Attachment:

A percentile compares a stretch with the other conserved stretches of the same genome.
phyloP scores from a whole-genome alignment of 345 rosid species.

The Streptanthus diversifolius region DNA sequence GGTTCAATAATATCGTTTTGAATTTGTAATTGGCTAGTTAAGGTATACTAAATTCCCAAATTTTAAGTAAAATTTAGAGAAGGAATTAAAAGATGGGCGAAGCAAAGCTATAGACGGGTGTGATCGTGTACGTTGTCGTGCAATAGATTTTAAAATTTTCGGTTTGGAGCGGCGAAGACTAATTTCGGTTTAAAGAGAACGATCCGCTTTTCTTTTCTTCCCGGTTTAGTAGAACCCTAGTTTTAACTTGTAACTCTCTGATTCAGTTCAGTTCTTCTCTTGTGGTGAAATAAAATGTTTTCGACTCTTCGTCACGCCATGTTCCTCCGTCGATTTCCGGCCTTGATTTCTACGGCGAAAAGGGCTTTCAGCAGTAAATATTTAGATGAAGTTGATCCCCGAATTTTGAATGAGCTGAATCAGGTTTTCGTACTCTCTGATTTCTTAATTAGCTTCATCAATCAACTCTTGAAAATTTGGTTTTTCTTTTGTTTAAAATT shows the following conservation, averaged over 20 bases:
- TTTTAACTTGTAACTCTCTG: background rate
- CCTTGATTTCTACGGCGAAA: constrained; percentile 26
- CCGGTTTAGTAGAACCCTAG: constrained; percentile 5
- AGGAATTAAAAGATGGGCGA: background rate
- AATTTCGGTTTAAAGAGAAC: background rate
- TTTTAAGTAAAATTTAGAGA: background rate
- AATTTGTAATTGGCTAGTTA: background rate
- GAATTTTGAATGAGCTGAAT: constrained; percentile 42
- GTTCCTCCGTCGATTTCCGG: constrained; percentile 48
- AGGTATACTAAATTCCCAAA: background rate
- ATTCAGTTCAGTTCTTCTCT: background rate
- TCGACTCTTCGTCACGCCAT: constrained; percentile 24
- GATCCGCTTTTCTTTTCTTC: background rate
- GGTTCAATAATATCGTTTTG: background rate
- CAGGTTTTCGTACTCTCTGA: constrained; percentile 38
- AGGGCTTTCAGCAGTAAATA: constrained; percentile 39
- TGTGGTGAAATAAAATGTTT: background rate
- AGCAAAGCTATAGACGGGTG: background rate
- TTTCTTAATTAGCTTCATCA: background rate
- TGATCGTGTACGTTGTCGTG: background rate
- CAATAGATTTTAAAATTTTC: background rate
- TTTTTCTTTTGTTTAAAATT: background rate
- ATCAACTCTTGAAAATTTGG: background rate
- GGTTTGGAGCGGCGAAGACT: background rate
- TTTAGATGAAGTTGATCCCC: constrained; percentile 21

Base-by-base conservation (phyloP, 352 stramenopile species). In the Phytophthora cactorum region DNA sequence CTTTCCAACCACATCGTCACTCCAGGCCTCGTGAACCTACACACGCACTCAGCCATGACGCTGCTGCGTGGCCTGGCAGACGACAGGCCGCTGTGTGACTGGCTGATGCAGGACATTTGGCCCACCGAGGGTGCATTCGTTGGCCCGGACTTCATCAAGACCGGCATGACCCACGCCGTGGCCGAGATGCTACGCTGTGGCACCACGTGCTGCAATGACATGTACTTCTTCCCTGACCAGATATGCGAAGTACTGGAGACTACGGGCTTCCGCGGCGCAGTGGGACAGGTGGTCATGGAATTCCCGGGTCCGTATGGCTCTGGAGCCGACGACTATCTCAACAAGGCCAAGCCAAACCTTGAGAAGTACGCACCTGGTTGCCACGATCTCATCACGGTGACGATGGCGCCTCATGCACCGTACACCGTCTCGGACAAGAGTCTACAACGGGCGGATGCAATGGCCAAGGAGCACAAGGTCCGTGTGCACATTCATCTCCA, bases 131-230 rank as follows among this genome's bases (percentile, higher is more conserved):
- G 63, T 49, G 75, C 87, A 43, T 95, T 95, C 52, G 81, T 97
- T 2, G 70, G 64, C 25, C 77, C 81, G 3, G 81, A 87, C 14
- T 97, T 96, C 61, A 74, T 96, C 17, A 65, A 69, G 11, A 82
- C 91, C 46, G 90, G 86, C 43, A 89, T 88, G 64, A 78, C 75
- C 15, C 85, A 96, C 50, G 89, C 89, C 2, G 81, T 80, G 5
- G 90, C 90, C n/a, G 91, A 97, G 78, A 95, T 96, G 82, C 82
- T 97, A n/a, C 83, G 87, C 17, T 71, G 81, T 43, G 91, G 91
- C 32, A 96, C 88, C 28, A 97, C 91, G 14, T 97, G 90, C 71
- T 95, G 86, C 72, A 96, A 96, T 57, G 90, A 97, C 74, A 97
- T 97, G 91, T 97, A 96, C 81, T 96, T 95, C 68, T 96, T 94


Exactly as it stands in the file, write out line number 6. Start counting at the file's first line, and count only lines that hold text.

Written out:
- CCGGTTTAGTAGAACCCTAG: constrained; percentile 5